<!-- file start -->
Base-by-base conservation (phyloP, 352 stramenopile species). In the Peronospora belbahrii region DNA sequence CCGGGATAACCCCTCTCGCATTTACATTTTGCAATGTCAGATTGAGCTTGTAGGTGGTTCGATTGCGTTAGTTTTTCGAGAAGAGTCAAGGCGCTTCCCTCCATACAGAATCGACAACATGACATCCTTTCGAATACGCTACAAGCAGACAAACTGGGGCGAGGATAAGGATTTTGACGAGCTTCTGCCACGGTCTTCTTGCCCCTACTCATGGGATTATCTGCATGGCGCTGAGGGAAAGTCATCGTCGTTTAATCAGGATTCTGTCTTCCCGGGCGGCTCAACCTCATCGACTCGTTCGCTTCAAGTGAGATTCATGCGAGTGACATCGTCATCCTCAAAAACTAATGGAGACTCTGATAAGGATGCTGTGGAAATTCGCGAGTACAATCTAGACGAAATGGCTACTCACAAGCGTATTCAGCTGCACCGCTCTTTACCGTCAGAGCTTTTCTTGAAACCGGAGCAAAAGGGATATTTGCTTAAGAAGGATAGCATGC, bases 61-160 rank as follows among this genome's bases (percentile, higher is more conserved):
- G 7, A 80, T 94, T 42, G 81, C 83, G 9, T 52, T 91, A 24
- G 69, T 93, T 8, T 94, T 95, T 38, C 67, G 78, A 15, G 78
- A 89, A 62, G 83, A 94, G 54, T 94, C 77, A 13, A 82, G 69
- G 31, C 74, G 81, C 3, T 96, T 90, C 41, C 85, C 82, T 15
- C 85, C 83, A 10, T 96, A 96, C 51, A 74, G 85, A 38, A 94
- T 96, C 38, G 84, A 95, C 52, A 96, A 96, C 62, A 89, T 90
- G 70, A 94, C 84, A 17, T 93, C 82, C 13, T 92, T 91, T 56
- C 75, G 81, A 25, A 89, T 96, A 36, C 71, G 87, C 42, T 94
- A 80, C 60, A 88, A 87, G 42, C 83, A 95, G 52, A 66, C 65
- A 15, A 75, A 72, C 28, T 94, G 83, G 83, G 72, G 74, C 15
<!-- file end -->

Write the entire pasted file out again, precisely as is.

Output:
Base-by-base conservation (phyloP, 352 stramenopile species). In the Peronospora belbahrii region DNA sequence CCGGGATAACCCCTCTCGCATTTACATTTTGCAATGTCAGATTGAGCTTGTAGGTGGTTCGATTGCGTTAGTTTTTCGAGAAGAGTCAAGGCGCTTCCCTCCATACAGAATCGACAACATGACATCCTTTCGAATACGCTACAAGCAGACAAACTGGGGCGAGGATAAGGATTTTGACGAGCTTCTGCCACGGTCTTCTTGCCCCTACTCATGGGATTATCTGCATGGCGCTGAGGGAAAGTCATCGTCGTTTAATCAGGATTCTGTCTTCCCGGGCGGCTCAACCTCATCGACTCGTTCGCTTCAAGTGAGATTCATGCGAGTGACATCGTCATCCTCAAAAACTAATGGAGACTCTGATAAGGATGCTGTGGAAATTCGCGAGTACAATCTAGACGAAATGGCTACTCACAAGCGTATTCAGCTGCACCGCTCTTTACCGTCAGAGCTTTTCTTGAAACCGGAGCAAAAGGGATATTTGCTTAAGAAGGATAGCATGC, bases 61-160 rank as follows among this genome's bases (percentile, higher is more conserved):
- G 7, A 80, T 94, T 42, G 81, C 83, G 9, T 52, T 91, A 24
- G 69, T 93, T 8, T 94, T 95, T 38, C 67, G 78, A 15, G 78
- A 89, A 62, G 83, A 94, G 54, T 94, C 77, A 13, A 82, G 69
- G 31, C 74, G 81, C 3, T 96, T 90, C 41, C 85, C 82, T 15
- C 85, C 83, A 10, T 96, A 96, C 51, A 74, G 85, A 38, A 94
- T 96, C 38, G 84, A 95, C 52, A 96, A 96, C 62, A 89, T 90
- G 70, A 94, C 84, A 17, T 93, C 82, C 13, T 92, T 91, T 56
- C 75, G 81, A 25, A 89, T 96, A 36, C 71, G 87, C 42, T 94
- A 80, C 60, A 88, A 87, G 42, C 83, A 95, G 52, A 66, C 65
- A 15, A 75, A 72, C 28, T 94, G 83, G 83, G 72, G 74, C 15